A girl that was the subject of an Amber Alert out of Bridgeport has been found, according to New York State police.
According to Bridgeport police, 6-year-old Aylyn Sofia Hernandez was reported missing following a double stabbing and a murder. They also found Aylyn's father, 39-year-old Oscar Hernandez.
According to Bridgeport police, Hernandez was found near Harrisburg, PA. A pursuit of him there resulted in the damaging of three cruisers.
During the police pursuit, the Pennsylvania trooper received a minor injury. Aylyn also suffered a minor injury to her head and leg, according to Bridgeport police. Police were making arrangements to have her brought back to Connecticut.
"It tugs on your heart. This is a 6-year-old," Bridgeport Police Chief AJ Perez said. "We don't know what she witnessed. We don't know what she saw. We can only imagine."
Hernandez has been transported to a local hospital in Pennsylvania with "minor injuries." Hernandez is being held as a fugitive from justice and arrest was issued from Bridgeport.
Bridgeport Mayor Joseph Ganim said the rescue of this 6-year-old "was not the work of one agency."
“We are all absolutely relieved that after this horrible tragedy that resulted in the death of a young mother in Bridgeport, her six year-old daughter was not harmed, and is being held safely in custody,” Ganim said in a statement on Friday. “I want to thank everyone for their support and the combined efforts of police, the media, and the general public."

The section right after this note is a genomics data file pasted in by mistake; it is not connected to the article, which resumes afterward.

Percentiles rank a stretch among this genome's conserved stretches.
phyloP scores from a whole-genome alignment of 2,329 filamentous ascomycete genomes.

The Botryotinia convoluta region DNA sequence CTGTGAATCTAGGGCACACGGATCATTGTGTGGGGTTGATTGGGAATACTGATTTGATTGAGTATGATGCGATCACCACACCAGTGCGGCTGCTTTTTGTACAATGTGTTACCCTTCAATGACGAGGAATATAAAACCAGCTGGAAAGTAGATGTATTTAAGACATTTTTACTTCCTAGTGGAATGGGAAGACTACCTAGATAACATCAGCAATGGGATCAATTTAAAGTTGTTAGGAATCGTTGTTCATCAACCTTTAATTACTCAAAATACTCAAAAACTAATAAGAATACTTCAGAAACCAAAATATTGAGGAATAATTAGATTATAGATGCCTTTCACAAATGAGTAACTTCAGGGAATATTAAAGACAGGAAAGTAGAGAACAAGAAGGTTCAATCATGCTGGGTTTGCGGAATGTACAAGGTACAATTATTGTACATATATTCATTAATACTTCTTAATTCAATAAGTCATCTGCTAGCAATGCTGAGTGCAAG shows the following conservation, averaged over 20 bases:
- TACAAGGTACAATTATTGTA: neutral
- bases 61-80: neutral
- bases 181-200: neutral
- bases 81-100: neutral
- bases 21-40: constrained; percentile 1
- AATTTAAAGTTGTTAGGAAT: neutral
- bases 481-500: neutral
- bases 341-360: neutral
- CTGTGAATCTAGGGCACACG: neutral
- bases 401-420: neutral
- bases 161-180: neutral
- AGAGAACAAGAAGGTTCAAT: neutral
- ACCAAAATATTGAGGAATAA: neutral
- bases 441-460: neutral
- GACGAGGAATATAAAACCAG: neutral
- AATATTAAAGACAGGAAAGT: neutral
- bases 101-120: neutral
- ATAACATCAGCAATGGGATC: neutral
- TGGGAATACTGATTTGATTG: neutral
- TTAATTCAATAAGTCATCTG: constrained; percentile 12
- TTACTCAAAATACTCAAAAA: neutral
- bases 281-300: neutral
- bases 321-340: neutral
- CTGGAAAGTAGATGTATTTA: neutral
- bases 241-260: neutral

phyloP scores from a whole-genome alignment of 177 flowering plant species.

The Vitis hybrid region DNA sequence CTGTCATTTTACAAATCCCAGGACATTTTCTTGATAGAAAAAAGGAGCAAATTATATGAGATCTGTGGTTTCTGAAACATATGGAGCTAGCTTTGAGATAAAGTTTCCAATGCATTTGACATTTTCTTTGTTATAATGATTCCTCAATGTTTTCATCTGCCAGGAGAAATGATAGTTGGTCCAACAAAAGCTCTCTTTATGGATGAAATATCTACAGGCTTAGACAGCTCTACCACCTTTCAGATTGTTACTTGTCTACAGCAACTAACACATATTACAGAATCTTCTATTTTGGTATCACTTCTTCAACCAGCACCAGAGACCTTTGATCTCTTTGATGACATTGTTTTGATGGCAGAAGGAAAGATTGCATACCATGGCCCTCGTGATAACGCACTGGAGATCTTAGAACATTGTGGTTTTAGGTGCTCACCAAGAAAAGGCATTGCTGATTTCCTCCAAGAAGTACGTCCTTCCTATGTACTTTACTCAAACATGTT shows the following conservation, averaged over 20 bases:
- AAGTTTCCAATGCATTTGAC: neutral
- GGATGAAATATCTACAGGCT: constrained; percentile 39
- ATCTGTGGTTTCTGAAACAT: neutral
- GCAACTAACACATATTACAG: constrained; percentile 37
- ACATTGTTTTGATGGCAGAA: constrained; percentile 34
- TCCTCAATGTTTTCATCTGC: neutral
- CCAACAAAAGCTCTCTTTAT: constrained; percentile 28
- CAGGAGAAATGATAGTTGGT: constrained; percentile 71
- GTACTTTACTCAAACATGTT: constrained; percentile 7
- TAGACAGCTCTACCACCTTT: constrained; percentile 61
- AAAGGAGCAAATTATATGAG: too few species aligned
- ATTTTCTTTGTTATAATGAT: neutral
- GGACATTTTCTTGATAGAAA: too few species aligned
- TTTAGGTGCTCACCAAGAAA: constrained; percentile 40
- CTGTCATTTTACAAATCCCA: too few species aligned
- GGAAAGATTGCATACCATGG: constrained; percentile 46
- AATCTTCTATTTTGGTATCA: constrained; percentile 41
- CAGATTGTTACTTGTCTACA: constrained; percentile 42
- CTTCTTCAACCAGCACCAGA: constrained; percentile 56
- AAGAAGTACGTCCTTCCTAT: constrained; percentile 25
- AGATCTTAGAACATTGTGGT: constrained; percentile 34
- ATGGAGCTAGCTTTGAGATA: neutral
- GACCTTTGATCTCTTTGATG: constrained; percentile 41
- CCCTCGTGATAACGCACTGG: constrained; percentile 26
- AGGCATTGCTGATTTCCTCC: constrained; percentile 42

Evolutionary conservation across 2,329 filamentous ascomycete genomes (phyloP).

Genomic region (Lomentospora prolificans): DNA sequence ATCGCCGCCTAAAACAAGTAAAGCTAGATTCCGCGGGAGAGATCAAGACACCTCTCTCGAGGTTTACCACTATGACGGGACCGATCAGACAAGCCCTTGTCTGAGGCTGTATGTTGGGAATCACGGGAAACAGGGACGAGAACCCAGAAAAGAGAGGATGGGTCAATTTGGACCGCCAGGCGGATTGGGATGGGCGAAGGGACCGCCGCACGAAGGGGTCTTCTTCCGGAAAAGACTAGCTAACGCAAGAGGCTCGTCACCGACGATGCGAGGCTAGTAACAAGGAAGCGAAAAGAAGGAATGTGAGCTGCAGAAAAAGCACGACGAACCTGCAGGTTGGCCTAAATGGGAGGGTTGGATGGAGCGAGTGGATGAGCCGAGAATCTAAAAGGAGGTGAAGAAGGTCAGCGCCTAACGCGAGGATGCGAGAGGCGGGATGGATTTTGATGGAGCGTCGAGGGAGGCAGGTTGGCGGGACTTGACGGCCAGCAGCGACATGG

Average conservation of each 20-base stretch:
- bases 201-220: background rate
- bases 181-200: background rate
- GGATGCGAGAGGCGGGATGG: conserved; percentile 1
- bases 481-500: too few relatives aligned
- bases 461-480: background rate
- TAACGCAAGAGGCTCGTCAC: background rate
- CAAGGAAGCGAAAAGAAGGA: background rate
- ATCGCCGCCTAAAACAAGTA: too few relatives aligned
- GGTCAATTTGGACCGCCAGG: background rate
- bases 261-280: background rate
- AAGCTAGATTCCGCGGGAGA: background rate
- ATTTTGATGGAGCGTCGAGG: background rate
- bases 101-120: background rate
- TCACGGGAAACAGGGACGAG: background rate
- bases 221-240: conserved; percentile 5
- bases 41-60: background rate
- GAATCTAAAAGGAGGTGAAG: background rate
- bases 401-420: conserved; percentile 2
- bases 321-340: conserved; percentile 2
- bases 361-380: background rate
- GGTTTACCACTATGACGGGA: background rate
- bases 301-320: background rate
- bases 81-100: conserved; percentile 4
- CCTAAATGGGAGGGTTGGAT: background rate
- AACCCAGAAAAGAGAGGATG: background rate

A 911 call was made by the landlord at 69 Greenwood St. for a reported stabbing at the home around 2:45 a.m. According to investigators, Hernandez showed up to the house early Friday morning after two women arrived home from a late night out.
Everyone involved in the incident lives in the home, according to police.
They said some kind of argument ensued inside and Hernandez stabbed the women, one of whom died. The victim who died was identified as Aylyn's mother, 26-year-old Nidia Gonzales.
Detectives said Hernandez had a dating relationship with the Aylyn's mother, but they were not married.
"It looks like alcohol had a lot to do with it," Perez said. "But that's part of the investigation."
Perez called the scene inside the home "horrendous."
"There was just so much blood and it was so senseless," he said. "This is the ugly, ugly side of domestic violence."
Photos from the outside of the scene can be viewed here.
Sources told Eyewitness News the second victim was friend of Gonzales. She suffered multiple stab wounds and was taken to St. Vincent Medical Center where police said she remains in the critical, but stable condition. Gonzales is expected to be OK, according to Bridgeport police.
"She underwent surgery early [Friday] morning and our last report from the hospital is that she's in critical but stable condition and is expected to survive," said Capt. Brian Fitzgerald, Bridgeport police.
Hernandez fled with Aylyn in a silver 2017 Hyundai Sonata with Connecticut registration AG91925. They said the car was being driven by Hernandez. They also said the vehicle was rented.
UPDATE: The suspect is in custody and the child has been recovered. https://t.co/JV4m1AKsFu— PA State Police (@PAStatePolice) February 24, 2017